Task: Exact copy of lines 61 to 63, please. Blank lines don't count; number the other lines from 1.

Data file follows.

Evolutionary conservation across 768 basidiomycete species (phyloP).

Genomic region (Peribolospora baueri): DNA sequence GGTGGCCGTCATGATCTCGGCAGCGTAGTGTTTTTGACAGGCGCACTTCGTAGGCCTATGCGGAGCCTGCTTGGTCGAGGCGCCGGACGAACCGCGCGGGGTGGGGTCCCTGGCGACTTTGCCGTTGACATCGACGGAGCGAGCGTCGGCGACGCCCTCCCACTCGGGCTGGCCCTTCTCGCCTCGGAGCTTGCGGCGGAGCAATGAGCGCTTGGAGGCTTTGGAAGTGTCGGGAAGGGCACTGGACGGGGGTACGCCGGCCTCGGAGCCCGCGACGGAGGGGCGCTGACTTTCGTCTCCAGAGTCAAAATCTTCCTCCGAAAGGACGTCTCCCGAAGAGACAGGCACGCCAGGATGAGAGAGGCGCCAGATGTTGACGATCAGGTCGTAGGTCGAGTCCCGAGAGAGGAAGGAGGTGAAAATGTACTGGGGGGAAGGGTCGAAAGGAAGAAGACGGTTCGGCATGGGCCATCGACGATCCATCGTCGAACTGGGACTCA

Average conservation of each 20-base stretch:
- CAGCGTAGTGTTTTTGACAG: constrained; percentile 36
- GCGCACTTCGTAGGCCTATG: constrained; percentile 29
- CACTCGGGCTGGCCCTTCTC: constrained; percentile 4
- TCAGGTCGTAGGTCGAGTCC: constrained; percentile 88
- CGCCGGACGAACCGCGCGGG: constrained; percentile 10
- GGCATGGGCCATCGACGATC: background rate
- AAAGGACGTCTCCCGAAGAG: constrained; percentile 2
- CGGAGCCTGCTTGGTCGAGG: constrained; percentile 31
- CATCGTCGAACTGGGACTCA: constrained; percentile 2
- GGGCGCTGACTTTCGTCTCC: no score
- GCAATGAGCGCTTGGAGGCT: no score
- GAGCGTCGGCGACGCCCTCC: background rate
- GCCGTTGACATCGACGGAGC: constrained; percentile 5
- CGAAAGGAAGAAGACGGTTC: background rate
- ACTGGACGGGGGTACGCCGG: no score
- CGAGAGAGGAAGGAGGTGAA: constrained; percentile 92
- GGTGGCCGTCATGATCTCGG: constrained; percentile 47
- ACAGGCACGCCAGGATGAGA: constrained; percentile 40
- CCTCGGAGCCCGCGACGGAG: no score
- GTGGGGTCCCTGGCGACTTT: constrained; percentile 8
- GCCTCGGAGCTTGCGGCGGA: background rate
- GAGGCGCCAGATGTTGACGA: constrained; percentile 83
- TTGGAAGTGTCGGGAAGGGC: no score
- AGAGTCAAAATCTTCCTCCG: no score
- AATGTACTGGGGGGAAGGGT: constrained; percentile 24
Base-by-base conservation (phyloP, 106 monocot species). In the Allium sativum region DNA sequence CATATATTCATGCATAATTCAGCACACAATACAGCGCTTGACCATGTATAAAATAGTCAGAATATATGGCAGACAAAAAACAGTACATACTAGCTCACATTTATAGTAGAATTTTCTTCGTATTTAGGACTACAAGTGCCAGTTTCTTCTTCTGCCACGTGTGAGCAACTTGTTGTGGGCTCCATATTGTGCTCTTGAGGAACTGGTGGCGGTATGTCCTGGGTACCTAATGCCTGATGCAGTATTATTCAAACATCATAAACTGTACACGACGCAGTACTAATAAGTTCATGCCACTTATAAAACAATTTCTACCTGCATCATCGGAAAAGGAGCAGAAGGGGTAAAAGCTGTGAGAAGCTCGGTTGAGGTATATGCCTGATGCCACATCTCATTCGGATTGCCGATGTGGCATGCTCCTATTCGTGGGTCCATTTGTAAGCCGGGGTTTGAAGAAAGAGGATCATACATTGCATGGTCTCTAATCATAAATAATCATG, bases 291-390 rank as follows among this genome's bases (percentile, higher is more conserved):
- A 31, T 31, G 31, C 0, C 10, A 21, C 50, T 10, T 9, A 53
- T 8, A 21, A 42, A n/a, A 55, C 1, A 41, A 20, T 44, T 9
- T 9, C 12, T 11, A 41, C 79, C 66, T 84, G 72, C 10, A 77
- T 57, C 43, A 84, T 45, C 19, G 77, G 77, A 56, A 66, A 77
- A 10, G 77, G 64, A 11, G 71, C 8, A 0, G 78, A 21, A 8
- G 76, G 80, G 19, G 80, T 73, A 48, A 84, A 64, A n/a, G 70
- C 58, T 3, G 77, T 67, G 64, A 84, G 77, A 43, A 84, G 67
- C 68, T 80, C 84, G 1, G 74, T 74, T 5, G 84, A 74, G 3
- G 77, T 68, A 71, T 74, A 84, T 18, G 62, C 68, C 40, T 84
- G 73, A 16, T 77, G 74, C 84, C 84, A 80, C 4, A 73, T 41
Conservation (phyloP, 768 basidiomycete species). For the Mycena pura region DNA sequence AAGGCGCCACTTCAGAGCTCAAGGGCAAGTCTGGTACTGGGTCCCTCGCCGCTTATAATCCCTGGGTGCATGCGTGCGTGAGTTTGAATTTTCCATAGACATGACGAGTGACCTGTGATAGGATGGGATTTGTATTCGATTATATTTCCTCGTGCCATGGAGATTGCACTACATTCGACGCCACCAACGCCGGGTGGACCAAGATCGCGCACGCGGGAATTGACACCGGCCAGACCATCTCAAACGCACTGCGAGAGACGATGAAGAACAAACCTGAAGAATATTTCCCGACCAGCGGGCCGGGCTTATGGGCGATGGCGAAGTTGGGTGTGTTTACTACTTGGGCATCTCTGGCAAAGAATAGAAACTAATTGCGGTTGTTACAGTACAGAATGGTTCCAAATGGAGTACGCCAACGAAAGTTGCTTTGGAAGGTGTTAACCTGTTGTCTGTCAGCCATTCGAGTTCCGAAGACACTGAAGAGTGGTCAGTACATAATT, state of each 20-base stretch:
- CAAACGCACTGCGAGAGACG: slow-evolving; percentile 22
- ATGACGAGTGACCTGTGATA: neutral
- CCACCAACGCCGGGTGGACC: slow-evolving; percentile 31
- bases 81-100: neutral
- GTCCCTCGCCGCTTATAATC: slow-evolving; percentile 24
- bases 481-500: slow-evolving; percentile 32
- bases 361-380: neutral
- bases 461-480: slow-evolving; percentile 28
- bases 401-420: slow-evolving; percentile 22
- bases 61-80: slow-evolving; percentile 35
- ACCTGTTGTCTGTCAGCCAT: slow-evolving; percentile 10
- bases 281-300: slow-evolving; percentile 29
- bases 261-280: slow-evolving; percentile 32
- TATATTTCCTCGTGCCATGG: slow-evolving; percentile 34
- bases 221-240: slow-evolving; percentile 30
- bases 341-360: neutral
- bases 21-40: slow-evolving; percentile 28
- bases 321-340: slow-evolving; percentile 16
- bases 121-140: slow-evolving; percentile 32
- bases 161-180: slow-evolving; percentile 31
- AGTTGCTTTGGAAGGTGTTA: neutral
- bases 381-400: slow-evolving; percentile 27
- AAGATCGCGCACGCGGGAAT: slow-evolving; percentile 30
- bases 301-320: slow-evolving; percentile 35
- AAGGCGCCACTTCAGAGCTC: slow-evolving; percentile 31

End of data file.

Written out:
- AGTTGCTTTGGAAGGTGTTA: neutral
- bases 381-400: slow-evolving; percentile 27
- AAGATCGCGCACGCGGGAAT: slow-evolving; percentile 30